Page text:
“The Memory Kitchen” is an artfully shaped narrative comprehending, among other things, the taste of Çiya Sofrasi’s kisir (“The bitter edge of sumac and pomegranate extract, the tang of tomato paste, and the warmth of cumin, which people from the south of Turkey put in everything, recalled to me, with preternatural vividness, the kisir that my aunt used to make”); the story of Dağdeviren’s rise “from errand boy to dishwasher, from apprentice to chef, and on to head chef and master chef”; an excursion to Kandira, on the Black Sea coast, to shop for foraged herbs (“We made one round of the wild-greens sellers. Most were women, wearing bright flowered head scarves, oversized wool cardigans, and long skirts or baggy pantaloons”); lunch at a fish shop (“The shop owner brought the fish, which had been fried in cornmeal. Musa ate in moderation, but with quick, restless, almost peremptory movements”); and, most memorably, a visit to a turkey farm (“Turkeys were wandering everywhere, producing their strange ambient gurgle, under the lugubrious eye of a large German shepherd”).

Writing is selection, John McPhee says in his Draft No. 4. In Batuman’s great “The Memory Kitchen,” the selection of facts and words is brilliant. The presence of a thinking, creating mind is palpable.

Wednesday, January 24, 2018

Sven Birkerts' Inane "The McPhee Method"


I’ve just finished reading Sven Birkerts’ “The McPhee Method” (Los Angeles Review of Books, November 20, 2017). What a tepid, piffling, silly, cockeyed, vacuous review. The piece is riddled with inanities. For example:

1. Birkerts’ comparison of McPhee’s writing with “mansplaining” (“But there is this one all-important difference between the mansplainer and John McPhee”). According to Birkerts, that “one all-important difference,” is that the mansplainer imposes his explanations, whereas McPhee “deploys his wiles of craft to have the reader not looking to escape, but rather to have her be saying, ‘Really? Tell me more.’ ”  But for that one difference – the ability to hook the reader’s attention – McPhee would be a mansplainer, as would, apparently, every journalist, male or female, who sets out to report on a particular subject. As I understand the term, “mansplaining” means explaining something to someone, characteristically by a man to a woman, in a manner regarded as condescending or patronizing. It’s totally inapplicable to McPhee’s innovative factual reporting, which David Remnick describes as “the best of what has been in The New Yorker” (“Notes From Underground,” The New York Review of Books, March 2, 1995).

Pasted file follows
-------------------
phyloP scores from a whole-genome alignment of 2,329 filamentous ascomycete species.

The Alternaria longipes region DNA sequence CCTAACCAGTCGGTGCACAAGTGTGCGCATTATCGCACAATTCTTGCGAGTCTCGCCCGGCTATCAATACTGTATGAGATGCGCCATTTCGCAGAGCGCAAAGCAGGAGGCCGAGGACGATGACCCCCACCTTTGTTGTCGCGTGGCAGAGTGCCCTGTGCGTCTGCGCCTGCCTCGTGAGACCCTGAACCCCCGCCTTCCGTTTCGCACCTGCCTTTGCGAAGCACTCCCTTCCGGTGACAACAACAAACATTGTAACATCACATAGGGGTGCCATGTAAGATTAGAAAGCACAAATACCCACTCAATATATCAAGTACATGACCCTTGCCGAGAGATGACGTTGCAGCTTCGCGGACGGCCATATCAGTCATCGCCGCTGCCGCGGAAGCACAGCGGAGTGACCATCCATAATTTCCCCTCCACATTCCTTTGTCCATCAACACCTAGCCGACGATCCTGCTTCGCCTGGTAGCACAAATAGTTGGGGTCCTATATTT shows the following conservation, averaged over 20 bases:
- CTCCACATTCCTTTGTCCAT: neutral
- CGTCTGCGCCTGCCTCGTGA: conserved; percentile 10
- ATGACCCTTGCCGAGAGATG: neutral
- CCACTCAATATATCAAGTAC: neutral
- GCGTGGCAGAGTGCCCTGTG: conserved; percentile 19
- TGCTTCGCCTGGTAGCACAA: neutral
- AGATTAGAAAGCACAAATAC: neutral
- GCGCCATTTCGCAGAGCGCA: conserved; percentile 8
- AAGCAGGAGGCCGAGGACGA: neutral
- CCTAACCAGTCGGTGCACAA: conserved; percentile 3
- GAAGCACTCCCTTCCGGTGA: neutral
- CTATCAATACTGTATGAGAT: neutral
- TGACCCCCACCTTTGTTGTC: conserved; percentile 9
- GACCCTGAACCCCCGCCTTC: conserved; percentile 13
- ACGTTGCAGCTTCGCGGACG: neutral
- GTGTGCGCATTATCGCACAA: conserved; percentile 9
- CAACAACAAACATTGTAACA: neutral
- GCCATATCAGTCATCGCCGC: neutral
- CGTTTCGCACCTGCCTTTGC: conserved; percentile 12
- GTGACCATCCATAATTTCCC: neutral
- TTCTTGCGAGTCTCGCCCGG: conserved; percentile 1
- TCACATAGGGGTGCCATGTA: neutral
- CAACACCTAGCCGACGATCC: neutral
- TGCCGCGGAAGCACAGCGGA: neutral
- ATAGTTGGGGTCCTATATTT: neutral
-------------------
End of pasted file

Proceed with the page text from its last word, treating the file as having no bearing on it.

2. Birkerts’ obsessive use of “context” to define McPhee’s compositional process. He uses it six times: “Context creates interest; the right disposition of detail creates context. The McPhee method”; “And each subject receives his best attention. It has been given deep establishing context, and then strategically staged for us”; “but possibly because it is self-reflexive, as opposed to outwardly directed, it lacks the slow and purposeful accretion of context which has always been McPhee’s greatest strength”; “His impulse to elaborate detail is as strong as ever, but for some reason the vital accompanying context has lost its vitality”; “Even the most gifted maker of contexts and supplier of explanations, the most cunning of raconteurs, must push hard against the universal distraction”; “We come back to interest and attention, to the idea that the interesting is what stands out, and that the art is to make the subject stand out — to create the context that will allow the particulars to connect in a provocative way.” “Context” is Birkerts’ word, not McPhee’s. It’s opaque, abstract, inert; it doesn’t illuminate the writing process the way, say, “structure” does. “Structure” is McPhee’s touchstone – his organizing principle. Here, from McPhee’s Draft No. 4, is one of my favorite passages from his description (with accompanying diagrams) of the structure of his great “The Encircled River” (The New Yorker, May 2 & 9, 1977):

One dividend of this structure is that the grizzly encounter occurs about three-fifths of the way along, a natural place for a high moment in any dramatic structure. And it also occurs just where and when it happened on the trip. You’re a nonfiction writer. You can’t move that bear around like a king’s pawn or a queen’s bishop. But you can, to and important and effective extent, arrange a structure that is completely faithful to fact.

3. Birkerts’ opinion that McPhee’s structural analyses are “tedious” (“Still, if McPhee is instructive on the more generalized aspects of structure, he gets tedious, when he starts to offer up examples from his own work”). This is not a fans response. If you’re a fan of McPhee’s work, as I am, you’ll find his notes on how he worked out the structures of some of his greatest pieces exhilarating. Birkerts’ jaded response makes me wonder why he chose to review McPhee’s Draft No. 4 in the first place.

4. Birkerts erroneous statement that one of McPhee’s subjects is weightlifting (“He has taken on: oranges, Bill Bradley, the Pine Barrens of New Jersey, Alaska, Russian art, canoes, weight lifting, nuclear engineering, the geological history of our continent — have I missed anything?”). This is a major gaffe, in my opinion, showing Birkerts has no clue what he’s talking about.

For a warmer, much more appreciative and accurate review of John McPhee’s Draft No. 4, see Parul Sehgal’s “The Gloom, Doom and Occasional Joy of the Writing Life” (The New York Times, September 13, 2017).